It was in these saloons that American bartenders started combining different drinks to create some of the first cocktails - many featuring imported jenever and gin.
Pimm's, the quintessential gin-based English summer cooler is usually accredited to James Pimm, who in 1823-4 began trading as a shellfish-monger in London's Lombard Street. He later moved to nearby number 3 Poultry, also in the City of London, where he established Pimm's Oyster Warehouse. It is here, in 1840, that he is said to have first served this drink. However, Pimm's No.1 Cup could have been created by his successor Samuel Morey.
An American, Jerry Thomas (1830-1885) is credited for creating the modern day bartending profession and for publishing the first known bartender's guide in 1862. He was a raconteur and his career stretched from the Occidental hotel in Gold Rush San Francisco to New York via London and New Orleans, and encompassed stints as a showman, gold miner and sailor.
Thomas' book, How to Mix Drinks or The Bon-Vivant's Companion, brought a new professionalism to the bar industry and featured a range of different styles of drinks - the cocktail was then a subset of mixed drinks, rather than the general catchall term for mixed drinks it has become. Besides Cups, Sangarees, Flips and Pousse-Cafés, there were Cobblers, Crustas, Cocktails, Fixes, Toddies, Sours, Slings, Smashes and even a section of Temperance Drinks. Gin features in 16 of these recipes but most notably in the Gin Cocktail.
In 1747, James Lind, a Scottish surgeon, discovered that consumption of citrus fruits helped prevent scurvy, one of the most common illnesses on board ship. In 1867, the Merchant Shipping Act made it mandatory for all British ships to carry rations of lime juice for the crew.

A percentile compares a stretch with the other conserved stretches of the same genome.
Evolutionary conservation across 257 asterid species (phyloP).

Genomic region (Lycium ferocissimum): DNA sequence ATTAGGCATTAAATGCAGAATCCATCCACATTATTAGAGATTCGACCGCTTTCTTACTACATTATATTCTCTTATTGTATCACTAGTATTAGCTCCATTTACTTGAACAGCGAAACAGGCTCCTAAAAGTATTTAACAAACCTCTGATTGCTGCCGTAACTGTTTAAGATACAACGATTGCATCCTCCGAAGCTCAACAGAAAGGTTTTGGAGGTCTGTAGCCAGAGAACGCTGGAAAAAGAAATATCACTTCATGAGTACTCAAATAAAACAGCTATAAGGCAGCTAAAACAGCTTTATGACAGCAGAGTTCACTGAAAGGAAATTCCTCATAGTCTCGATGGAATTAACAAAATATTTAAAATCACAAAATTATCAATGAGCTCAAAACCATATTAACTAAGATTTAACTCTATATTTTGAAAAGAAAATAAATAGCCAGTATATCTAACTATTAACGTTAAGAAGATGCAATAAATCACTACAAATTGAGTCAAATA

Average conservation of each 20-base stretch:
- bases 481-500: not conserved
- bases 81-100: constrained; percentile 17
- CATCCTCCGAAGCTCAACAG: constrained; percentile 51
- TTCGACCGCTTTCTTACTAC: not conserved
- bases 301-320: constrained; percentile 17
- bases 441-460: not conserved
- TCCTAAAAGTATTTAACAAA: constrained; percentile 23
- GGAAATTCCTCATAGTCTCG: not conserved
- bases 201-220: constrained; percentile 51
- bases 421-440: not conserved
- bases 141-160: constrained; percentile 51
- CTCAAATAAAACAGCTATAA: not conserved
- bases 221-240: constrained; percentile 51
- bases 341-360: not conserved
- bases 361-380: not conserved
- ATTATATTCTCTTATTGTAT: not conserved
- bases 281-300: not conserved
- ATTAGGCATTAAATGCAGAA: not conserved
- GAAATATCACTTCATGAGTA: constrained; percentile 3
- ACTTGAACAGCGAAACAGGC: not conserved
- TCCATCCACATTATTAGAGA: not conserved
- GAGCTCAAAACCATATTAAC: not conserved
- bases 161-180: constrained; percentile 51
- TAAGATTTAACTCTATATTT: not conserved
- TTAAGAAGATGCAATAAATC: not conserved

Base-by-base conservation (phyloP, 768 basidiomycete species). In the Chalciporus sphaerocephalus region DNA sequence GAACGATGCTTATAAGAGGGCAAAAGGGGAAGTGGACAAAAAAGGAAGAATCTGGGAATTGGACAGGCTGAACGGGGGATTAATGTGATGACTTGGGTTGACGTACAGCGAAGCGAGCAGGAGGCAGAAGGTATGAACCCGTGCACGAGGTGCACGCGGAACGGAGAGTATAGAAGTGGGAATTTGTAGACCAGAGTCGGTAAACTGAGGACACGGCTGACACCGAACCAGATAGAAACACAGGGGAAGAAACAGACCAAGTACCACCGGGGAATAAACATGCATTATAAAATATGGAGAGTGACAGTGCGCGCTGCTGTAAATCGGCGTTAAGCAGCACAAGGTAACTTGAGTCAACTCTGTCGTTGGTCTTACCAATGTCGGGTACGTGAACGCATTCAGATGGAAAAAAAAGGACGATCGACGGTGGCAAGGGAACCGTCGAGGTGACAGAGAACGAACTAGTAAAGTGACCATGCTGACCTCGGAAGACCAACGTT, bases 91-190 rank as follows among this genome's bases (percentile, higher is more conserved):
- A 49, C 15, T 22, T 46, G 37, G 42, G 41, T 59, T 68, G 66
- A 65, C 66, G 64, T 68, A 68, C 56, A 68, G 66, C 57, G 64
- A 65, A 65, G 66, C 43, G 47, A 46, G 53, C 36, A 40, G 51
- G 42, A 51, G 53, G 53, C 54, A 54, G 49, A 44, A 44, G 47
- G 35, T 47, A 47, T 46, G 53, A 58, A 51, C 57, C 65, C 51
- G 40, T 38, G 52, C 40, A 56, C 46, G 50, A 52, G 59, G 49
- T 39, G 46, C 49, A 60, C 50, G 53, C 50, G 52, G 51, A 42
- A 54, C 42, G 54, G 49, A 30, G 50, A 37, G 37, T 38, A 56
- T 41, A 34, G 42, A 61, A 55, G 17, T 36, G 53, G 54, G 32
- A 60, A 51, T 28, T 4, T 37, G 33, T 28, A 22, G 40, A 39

Lauchlin Rose, the owner of a shipyard in Leith, Scotland, had been importing limes from the West Indies to sell the juice to the Navy. He recognised the need to solve the problem keeping citrus juice fresh for months on board ship and in 1867 he patented a process for preserving fruit juice without alcohol and so created the world's first concentrated fruit drink. To give his product wider appeal he sweetened the mixture, packaged it in an attractive bottle and named it 'Rose's Lime Cordial'.
Once the benefits of drinking lime juice became more broadly known, British sailors consumed so much of the stuff, often mixed with their daily ration of rum and water ('grog'), that they became affectionately known as 'Limeys'. Naval officers mixed Rose's lime cordial with gin to make Gimlet cocktails.
During the latter half of the 19th century, American-style grand hotels and clubs, complete with "American bars", began to open in London, Paris, Rome and summer resorts such as the South of France. American bartenders arrived to run many of these bars, although the bar at London's Savoy (which opened in the late 1890s) was staffed for some time by a British woman, Ada Coleman.
The first such American bar in London opened in 1868 close to the bank of England followed by the Criterion in London's Piccadilly Circus in 1874. However, the most famous European cocktail bar, Harry's American Bar in Paris did not open until 1911.
In England, the gin-based Tom Collins is traditionally credited to John Collins, a bartender who worked at Limmer's Hotel, Conduit Street, London. However, others say that the Tom Collins originated in New York, and takes its name from the Great Tom Collins Hoax of 1874. An alternative story attributes the drink to a Collins who work at a New York tavern called the Whitehouse. Read the full story outlining which origin is more plausible on our Collins page.
The best-known gin cocktail, the Martini and its origins are a topic that can raise temperatures among drinks aficionados and, as so often, no one really knows. Today the drink is a blend of dry gin or vodka with a hint of dry vermouth. Yet it seems to have evolved from the Manhattan via the Martinez, a sweeter style of drink. Indeed, the first known recipe for a Martinez appears in O.H. Byron's 1884 'The Modern Bartender' where it is listed as a variation to the Manhattan.
The gin-based Ramos Gin Fizz cocktail was the secret recipe of Henry C. Ramos, who opened his Imperial Cabinet Bar in New Orleans in 1888. Read more about Henry, the myths about how the drink was made and how his previously secret recipe was publicised on our Ramos Gin Fizz page.
The classic gin-based Bronx Cocktail was created in 1906 by Johnny Solon, a bartender at New York's Waldorf-Astoria Hotel (the Empire State Building occupies the site today), and named after the newly opened Bronx Zoo. This cocktail is reputedly the first cocktail to use fruit juice.